In covering black students and their allies occupying the University of Oklahoma’s administration building, TV newsrooms included video of former OU students callously uttering the N-word in recent years, a veritable doubling down on the trauma triggered by recent racist ramblings. In response to local stories, social posts and comment sections filled with the thoughts of white people who — aside from the fact that such stories make them feel defensive — are unaffected by these situations. Many publicly criticized the student-led Black Emergency Response Team for seeking acknowledgment and action, as if learning how to confront power and advocate for oneself is not part of collegiate maturation. Overall, those students deserved to be backed up by the broader community, not dismissed without recognition of their experience.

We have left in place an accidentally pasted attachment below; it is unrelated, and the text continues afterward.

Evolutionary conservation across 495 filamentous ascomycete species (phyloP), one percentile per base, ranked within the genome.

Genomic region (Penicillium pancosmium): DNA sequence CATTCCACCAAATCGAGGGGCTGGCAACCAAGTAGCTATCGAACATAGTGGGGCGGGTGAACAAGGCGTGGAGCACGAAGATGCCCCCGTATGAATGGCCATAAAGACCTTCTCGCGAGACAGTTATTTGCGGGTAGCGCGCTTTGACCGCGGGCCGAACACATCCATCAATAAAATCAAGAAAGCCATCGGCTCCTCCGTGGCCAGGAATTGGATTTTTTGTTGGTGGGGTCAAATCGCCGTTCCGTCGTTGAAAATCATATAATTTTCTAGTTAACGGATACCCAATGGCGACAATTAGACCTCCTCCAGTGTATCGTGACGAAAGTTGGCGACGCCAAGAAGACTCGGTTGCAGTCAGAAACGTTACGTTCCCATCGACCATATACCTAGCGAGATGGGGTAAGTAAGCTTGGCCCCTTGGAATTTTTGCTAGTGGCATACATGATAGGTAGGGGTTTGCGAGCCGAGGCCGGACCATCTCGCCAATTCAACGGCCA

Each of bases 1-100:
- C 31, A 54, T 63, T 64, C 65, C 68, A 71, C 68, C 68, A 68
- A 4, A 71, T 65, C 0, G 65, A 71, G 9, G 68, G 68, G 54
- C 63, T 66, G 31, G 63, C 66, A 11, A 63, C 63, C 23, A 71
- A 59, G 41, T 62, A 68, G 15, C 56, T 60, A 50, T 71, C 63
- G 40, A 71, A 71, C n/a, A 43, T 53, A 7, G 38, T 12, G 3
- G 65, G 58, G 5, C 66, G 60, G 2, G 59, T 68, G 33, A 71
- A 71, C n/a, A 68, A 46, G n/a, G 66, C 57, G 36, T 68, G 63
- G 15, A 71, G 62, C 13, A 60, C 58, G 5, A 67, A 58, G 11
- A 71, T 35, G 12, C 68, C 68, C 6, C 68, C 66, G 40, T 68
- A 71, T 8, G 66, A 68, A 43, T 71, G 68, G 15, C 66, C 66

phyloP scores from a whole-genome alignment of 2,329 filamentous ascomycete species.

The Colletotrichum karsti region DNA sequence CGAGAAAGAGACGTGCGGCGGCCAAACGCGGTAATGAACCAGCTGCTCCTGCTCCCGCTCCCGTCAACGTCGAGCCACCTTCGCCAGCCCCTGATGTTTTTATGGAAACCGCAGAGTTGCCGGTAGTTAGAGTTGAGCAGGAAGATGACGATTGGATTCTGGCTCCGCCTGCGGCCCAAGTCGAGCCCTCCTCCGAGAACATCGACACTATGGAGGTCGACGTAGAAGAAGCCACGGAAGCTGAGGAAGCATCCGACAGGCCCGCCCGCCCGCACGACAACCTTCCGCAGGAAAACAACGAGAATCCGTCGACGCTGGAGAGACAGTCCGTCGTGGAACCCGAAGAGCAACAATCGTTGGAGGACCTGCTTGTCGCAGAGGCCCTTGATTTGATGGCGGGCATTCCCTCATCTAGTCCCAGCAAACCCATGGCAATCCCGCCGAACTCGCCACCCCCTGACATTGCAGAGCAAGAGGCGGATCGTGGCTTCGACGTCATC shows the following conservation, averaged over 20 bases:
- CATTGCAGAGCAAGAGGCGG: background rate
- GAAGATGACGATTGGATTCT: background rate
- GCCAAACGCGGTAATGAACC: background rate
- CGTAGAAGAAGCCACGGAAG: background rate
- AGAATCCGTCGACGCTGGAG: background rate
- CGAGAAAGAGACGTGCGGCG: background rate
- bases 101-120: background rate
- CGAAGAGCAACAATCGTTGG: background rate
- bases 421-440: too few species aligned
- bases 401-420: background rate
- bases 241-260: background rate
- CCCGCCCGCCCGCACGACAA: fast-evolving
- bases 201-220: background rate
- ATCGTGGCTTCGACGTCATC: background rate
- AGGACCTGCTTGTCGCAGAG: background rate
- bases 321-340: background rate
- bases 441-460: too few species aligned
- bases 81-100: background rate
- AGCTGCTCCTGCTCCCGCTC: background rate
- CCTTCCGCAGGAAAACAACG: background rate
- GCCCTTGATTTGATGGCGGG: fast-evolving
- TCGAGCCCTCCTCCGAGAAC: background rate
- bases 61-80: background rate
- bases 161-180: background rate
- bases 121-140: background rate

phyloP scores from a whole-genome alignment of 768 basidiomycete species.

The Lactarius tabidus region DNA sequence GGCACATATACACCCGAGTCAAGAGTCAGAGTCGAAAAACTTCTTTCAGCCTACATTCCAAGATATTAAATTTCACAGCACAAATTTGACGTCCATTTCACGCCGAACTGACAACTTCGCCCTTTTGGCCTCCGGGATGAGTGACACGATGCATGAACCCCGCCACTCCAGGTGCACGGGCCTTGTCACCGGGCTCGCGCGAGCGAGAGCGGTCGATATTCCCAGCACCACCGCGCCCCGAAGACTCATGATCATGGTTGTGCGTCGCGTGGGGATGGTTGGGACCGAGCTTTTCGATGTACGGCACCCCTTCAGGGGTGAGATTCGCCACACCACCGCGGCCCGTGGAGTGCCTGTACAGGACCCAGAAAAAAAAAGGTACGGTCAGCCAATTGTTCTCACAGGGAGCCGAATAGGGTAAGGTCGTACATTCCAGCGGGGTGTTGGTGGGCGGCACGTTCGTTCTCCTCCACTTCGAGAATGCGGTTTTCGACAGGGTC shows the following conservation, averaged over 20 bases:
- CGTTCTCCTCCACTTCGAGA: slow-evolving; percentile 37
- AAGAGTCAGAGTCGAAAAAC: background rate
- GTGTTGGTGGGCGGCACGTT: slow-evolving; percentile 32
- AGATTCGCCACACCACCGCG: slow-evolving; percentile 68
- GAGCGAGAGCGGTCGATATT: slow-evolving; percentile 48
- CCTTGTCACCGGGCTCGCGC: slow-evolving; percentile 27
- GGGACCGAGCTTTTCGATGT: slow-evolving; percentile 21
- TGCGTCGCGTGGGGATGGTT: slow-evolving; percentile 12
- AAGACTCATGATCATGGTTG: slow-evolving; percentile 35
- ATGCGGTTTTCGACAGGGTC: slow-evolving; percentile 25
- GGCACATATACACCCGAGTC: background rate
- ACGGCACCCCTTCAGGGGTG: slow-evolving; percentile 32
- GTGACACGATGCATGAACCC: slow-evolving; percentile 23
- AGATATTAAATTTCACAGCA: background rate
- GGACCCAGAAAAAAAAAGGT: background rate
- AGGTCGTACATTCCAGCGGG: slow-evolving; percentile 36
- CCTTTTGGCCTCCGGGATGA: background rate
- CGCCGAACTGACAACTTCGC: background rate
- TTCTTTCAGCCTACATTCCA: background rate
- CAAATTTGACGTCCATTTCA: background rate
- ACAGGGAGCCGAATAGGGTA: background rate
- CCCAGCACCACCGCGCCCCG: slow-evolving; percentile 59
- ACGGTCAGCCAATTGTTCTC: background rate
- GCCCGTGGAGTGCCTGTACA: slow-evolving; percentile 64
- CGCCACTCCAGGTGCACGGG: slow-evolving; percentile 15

Oklahoma’s institutions use Black History Month each year as an opportunity to acknowledge the contributions and value of African Americans, a focus that is undoubtedly positive and that stemmed from a historic lack of recognition of their contributions. But what good are tweets, TV promos and political lip service one month of the year when six representatives of Oklahoma’s educational establishment independently and nearly simultaneously make mistakes that trigger and re-traumatize the segment of society we are supposed to be honoring? And what good are official commemorations and celebrations if a community does not listen to and amplify the voices of those affected by racism?